Caesalpinia spinosa, Tara spinosa, Peruvian carob, spiny holdback, 10 -100 seeds
Tara spinosa, commonly known as Tara (Quechua), also known as Peruvian carob or spiny holdback, is a small leguminous tree or thorny shrub native to Peru. T. spinosa is cultivated as a source of tannins . It is also grown as an ornamental plant because of its large colorful flowers and pods.
Tara spinosa is placed in the family Fabaceae, subfamily Caesalpinioideae, and tribe Caesalpinieae.
Tara spinosa typically grows 2–5 m (6.6–16.4 ft) tall; its bark is dark gray with scattered prickles and hairy twigs. Leaves are alternate, evergreen. Inflorescences are 15–20 cm (5.9–7.9 in) long terminal racemes, many flowered and covered in tiny hairs. Flowers are yellow to orange with 6- to 7-mm petals. The fruit is a flat, oblong indehiscent pod, about 6–12 cm (2.4–4.7 in) long and 2.5 cm (0.98 in) wide, containing four to seven round black seeds, which redden when mature.
Distribution and habitat
Tara spinosa is native to Peru and can be found growing throughout northern, western, and southern South America, from Venezuela to Argentina. It has been introduced in drier parts of Asia, the Middle East, and Africa and has become naturalized in California. T. spinosa grows in the nearly rainless lomas or fog oases of the Peruvian coastal desert.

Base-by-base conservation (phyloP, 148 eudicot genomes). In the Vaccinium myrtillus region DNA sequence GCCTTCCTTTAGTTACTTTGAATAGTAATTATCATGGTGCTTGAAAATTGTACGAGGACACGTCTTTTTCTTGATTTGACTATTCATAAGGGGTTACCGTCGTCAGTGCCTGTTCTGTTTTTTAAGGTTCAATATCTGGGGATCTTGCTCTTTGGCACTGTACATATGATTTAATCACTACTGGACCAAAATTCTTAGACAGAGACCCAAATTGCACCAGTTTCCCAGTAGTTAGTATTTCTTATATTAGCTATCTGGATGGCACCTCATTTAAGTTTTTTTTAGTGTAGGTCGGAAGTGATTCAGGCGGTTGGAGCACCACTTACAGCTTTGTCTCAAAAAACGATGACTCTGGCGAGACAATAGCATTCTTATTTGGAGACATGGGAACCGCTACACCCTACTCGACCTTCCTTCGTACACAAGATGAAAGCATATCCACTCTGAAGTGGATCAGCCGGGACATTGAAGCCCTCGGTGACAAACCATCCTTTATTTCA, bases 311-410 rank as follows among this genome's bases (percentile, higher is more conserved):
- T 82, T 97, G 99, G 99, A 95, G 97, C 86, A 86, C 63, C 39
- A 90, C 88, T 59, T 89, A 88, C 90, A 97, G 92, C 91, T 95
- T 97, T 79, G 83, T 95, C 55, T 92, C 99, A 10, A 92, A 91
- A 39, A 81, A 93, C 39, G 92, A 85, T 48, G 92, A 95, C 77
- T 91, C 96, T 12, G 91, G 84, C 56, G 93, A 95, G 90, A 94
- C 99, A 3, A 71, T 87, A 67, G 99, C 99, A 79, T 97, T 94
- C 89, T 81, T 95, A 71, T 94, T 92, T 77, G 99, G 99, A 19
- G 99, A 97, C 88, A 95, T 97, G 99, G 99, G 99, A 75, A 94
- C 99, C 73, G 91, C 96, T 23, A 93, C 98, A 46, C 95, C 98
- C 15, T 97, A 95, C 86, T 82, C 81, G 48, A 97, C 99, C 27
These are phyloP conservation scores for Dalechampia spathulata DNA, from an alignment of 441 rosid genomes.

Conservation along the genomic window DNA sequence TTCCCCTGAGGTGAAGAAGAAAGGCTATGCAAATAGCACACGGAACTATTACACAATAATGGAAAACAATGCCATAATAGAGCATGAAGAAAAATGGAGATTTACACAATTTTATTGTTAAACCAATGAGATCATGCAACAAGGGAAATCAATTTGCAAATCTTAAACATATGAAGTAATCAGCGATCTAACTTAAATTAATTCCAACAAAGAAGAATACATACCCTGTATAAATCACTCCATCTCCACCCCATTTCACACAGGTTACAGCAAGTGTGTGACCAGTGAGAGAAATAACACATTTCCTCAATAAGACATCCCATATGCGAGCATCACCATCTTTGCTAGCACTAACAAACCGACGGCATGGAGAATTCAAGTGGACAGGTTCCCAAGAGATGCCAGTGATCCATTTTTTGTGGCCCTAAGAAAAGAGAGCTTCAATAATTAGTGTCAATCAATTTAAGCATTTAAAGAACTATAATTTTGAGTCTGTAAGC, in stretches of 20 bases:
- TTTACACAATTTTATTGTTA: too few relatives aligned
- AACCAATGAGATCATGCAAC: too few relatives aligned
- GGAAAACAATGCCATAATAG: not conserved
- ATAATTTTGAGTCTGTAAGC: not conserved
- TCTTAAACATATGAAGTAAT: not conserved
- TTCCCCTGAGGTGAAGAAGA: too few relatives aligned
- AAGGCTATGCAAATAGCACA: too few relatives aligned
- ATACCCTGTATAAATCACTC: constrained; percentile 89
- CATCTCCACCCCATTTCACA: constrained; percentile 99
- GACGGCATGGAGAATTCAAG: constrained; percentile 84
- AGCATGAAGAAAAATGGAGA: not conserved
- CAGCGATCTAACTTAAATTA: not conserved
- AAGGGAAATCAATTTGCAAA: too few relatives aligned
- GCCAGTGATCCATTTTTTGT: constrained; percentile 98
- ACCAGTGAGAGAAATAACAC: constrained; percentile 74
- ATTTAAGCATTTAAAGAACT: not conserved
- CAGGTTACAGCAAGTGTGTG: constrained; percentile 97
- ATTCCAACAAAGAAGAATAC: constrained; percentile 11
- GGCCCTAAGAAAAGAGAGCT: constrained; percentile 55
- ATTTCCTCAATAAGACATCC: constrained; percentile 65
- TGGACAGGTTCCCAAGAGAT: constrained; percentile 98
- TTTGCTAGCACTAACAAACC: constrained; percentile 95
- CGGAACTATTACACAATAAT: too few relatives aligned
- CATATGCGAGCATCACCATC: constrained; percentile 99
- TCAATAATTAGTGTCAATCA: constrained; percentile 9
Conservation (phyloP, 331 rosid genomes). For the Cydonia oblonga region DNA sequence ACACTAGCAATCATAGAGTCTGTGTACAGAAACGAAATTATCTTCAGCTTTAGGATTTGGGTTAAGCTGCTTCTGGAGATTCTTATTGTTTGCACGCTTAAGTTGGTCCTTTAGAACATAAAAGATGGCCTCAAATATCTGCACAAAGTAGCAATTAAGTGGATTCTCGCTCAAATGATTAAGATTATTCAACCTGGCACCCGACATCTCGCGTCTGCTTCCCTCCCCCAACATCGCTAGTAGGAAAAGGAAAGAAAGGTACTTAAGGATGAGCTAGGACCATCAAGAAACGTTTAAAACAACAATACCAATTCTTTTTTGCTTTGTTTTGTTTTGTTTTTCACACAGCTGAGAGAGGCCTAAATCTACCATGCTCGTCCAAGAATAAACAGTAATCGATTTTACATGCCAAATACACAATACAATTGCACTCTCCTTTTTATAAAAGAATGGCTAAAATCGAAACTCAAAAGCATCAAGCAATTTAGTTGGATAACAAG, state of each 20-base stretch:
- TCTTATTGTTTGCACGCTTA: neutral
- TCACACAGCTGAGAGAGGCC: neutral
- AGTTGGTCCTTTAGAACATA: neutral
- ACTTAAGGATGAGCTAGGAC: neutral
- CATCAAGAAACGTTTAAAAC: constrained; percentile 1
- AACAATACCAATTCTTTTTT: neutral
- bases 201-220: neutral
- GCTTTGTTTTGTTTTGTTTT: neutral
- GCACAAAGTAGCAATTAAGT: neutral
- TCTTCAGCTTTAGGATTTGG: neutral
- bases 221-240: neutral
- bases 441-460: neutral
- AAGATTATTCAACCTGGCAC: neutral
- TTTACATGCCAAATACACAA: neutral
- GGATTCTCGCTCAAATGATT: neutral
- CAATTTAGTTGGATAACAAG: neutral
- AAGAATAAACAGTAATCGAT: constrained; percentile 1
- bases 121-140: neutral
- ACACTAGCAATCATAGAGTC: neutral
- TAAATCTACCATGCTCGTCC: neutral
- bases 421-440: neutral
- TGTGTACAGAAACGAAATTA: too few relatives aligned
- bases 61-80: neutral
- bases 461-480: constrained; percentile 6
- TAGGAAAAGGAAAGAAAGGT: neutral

Generally resistant to most pathogens and pests, it grows at elevations between 0 and 3,000 m (9,800 ft) above sea level, and tolerates dry climates and poor soils, including those high in sand and rocks. To propagate, seeds must be scarified (treated to break physical dormancy), and young plants should be transplanted to the field at 40 cm (16 in) in height; trees begin to produce after 4–5 years. Mature pods are usually harvested by hand and typically sun dried before processing. If well irrigated, trees can continue to produce for another 80 years, though their highest production is between 15 and 65 years of age.